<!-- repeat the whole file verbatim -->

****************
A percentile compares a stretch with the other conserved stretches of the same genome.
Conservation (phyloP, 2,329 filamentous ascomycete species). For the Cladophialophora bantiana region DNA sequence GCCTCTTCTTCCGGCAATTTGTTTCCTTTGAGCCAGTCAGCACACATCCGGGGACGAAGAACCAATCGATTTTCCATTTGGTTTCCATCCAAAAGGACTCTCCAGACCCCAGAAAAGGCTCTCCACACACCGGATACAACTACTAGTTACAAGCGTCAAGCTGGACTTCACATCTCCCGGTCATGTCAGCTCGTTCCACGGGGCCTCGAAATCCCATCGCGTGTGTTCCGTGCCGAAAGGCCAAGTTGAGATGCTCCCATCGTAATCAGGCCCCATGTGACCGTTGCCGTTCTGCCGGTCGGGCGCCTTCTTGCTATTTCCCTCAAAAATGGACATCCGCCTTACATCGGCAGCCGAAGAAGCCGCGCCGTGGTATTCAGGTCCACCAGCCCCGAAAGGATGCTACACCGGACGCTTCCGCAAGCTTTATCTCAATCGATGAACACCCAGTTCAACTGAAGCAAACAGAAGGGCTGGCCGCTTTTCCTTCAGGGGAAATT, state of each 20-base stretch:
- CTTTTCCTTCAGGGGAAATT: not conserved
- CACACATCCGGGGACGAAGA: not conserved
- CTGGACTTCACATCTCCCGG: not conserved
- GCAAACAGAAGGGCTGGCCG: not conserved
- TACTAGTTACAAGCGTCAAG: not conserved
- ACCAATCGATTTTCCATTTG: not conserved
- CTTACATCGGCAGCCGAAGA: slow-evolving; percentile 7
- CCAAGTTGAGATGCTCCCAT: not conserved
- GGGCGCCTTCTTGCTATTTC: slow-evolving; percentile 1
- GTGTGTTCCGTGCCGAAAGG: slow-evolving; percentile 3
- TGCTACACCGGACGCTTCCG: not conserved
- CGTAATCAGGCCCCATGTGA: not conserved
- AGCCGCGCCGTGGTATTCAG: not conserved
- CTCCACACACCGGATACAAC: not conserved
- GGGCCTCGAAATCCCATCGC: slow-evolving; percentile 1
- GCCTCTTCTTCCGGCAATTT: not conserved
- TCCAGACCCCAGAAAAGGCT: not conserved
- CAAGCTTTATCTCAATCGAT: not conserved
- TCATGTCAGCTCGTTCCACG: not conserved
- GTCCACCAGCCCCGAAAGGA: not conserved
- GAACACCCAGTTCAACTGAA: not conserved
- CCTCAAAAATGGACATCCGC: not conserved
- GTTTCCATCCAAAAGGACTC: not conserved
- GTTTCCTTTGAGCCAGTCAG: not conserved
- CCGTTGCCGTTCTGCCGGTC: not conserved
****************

A percentile compares a stretch with the other conserved stretches of the same genome.
Conservation (phyloP, 2,329 filamentous ascomycete species). For the Cladophialophora bantiana region DNA sequence GCCTCTTCTTCCGGCAATTTGTTTCCTTTGAGCCAGTCAGCACACATCCGGGGACGAAGAACCAATCGATTTTCCATTTGGTTTCCATCCAAAAGGACTCTCCAGACCCCAGAAAAGGCTCTCCACACACCGGATACAACTACTAGTTACAAGCGTCAAGCTGGACTTCACATCTCCCGGTCATGTCAGCTCGTTCCACGGGGCCTCGAAATCCCATCGCGTGTGTTCCGTGCCGAAAGGCCAAGTTGAGATGCTCCCATCGTAATCAGGCCCCATGTGACCGTTGCCGTTCTGCCGGTCGGGCGCCTTCTTGCTATTTCCCTCAAAAATGGACATCCGCCTTACATCGGCAGCCGAAGAAGCCGCGCCGTGGTATTCAGGTCCACCAGCCCCGAAAGGATGCTACACCGGACGCTTCCGCAAGCTTTATCTCAATCGATGAACACCCAGTTCAACTGAAGCAAACAGAAGGGCTGGCCGCTTTTCCTTCAGGGGAAATT, state of each 20-base stretch:
- CTTTTCCTTCAGGGGAAATT: not conserved
- CACACATCCGGGGACGAAGA: not conserved
- CTGGACTTCACATCTCCCGG: not conserved
- GCAAACAGAAGGGCTGGCCG: not conserved
- TACTAGTTACAAGCGTCAAG: not conserved
- ACCAATCGATTTTCCATTTG: not conserved
- CTTACATCGGCAGCCGAAGA: slow-evolving; percentile 7
- CCAAGTTGAGATGCTCCCAT: not conserved
- GGGCGCCTTCTTGCTATTTC: slow-evolving; percentile 1
- GTGTGTTCCGTGCCGAAAGG: slow-evolving; percentile 3
- TGCTACACCGGACGCTTCCG: not conserved
- CGTAATCAGGCCCCATGTGA: not conserved
- AGCCGCGCCGTGGTATTCAG: not conserved
- CTCCACACACCGGATACAAC: not conserved
- GGGCCTCGAAATCCCATCGC: slow-evolving; percentile 1
- GCCTCTTCTTCCGGCAATTT: not conserved
- TCCAGACCCCAGAAAAGGCT: not conserved
- CAAGCTTTATCTCAATCGAT: not conserved
- TCATGTCAGCTCGTTCCACG: not conserved
- GTCCACCAGCCCCGAAAGGA: not conserved
- GAACACCCAGTTCAACTGAA: not conserved
- CCTCAAAAATGGACATCCGC: not conserved
- GTTTCCATCCAAAAGGACTC: not conserved
- GTTTCCTTTGAGCCAGTCAG: not conserved
- CCGTTGCCGTTCTGCCGGTC: not conserved